Resogun is a Playstation 4 launch title by Finnish studio Housemarque that plays like a combination of the company's 2007 PS3 title Super Stardust HD and Williams' 1980 arcade classic Defender. This game's a side-scrolling shooter with a focus on high scores and intense audio/visual overload in a way that feels overwhelming at first but completely natural once you get into a groove. I enjoyed Super Stardust, but Resogun is a much more impressive, addictive title.
As in Defender, players pilot a spaceship through waves of enemies while saving defenseless humans on a planet's surface. Resogun ups the intensity of the battle by adding a series of special abilities that are crucial to survival, as well as a score multiplier that decreases with each second that the player goes without shooting an enemy ship or rescuing a human. In addition to basic laser beams, the three selectable ships here also have a limited number of screen-clearing bombs, a massive Overdrive cannon that can be readied by collecting pixelated debris from enemy ships, and an engine boost that recharges with time that works as both an offensive and defensive maneuver, destroying any enemy in its path while granting temporary invincibility.
Each ship has its pros and cons when it comes to which abilities it excels at, and each offers a unique gameplay experience; the Nemesis, powered by lasers that track enemy ships, makes basic enemies much easier to take out, while the slow but powerful Phobos makes quick work of bosses. The Ferox ship is the most average of the three. The recharge rates on the speed boost and Overdrive attacks vary from ship to ship, so it's worth spending time with each to see which one suits your play style.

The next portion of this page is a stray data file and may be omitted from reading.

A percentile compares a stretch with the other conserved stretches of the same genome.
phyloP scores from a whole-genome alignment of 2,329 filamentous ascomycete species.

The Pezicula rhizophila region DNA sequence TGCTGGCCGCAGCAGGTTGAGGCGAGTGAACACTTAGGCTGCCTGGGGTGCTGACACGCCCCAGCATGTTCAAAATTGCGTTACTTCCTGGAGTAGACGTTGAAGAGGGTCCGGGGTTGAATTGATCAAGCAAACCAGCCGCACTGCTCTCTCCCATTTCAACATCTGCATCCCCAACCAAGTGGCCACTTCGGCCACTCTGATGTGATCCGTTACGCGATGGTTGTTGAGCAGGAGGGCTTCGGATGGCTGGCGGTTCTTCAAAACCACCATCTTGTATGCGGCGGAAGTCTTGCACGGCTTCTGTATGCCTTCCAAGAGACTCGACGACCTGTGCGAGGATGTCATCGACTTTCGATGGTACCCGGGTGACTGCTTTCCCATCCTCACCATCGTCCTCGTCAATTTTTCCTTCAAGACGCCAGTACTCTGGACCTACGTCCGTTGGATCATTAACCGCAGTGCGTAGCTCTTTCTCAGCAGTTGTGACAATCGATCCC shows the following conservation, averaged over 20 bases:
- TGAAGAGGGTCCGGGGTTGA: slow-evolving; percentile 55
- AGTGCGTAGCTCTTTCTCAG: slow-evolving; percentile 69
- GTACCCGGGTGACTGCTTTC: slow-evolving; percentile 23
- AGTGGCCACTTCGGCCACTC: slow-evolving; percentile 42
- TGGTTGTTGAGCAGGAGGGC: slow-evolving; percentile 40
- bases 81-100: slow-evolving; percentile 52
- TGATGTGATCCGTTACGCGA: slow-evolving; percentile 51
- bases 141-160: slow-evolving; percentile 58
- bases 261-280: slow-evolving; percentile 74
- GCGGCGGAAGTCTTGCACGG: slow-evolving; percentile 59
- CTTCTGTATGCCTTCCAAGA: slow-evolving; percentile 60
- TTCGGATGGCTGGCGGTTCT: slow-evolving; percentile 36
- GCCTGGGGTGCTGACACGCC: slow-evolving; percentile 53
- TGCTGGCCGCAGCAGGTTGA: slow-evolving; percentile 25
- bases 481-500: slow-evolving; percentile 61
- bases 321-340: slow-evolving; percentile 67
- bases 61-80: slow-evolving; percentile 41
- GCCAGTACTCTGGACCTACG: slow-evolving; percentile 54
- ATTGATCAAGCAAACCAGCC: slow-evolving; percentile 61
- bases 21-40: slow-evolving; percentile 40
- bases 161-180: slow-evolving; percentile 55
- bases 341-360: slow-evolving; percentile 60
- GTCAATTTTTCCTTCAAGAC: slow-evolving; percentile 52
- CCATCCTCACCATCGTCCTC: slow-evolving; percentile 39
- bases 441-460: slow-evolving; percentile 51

Each of the game's five stages features three waves of enemies, ten humans to rescue, and one big boss. As you fight the enemy waves, your on-board computer will occasionally announce "Keepers detected," letting you know that a wave of glowing green enemy ships is approaching. If you succeed in destroying the Keepers, one of the level's ten humans is released from captivity and you've got a limited time to catch them and fly them to safety. If you take too long, the Keepers flee and one of the captive humans dies. Saving the humans, aside from being the morally right thing to do, gives you new power ups, extra lives, and score bonuses.
The game's soundtrack features a loud, pounding bass that fits perfectly but isn't exactly memorable. I don't remember any of its tunes once I'm done playing, but what's there isn't bad. Sound effects are nicely done, with explosions often sounding like fireworks and with nice robotic voice clips for the humans you save. Visually, Resogun is a flashy, hypnotic nightmare that progresses from order to chaos when you first begin and back from chaos to order as you get into your groove. Thousands upon thousands of blocky bits of enemy and environment fly around the stage in a way that truly fits the game's modern-meets-old school aesthetic. Both in style and feeling, Resogun is to Defender what Galaga Legions and Pac-Man Championship Edition are to classic Galaga and Pac-Man.
Resogun's the first game I've put any time into on the PS4, and I'm completely satisfied with it. I love old-fashioned arcade games, and I've said many times that I love these modern takes on that classic style. Resogun takes Defender's core mechanics and adds some wonderful new layers, giving players one of the best experiences currently available on this system.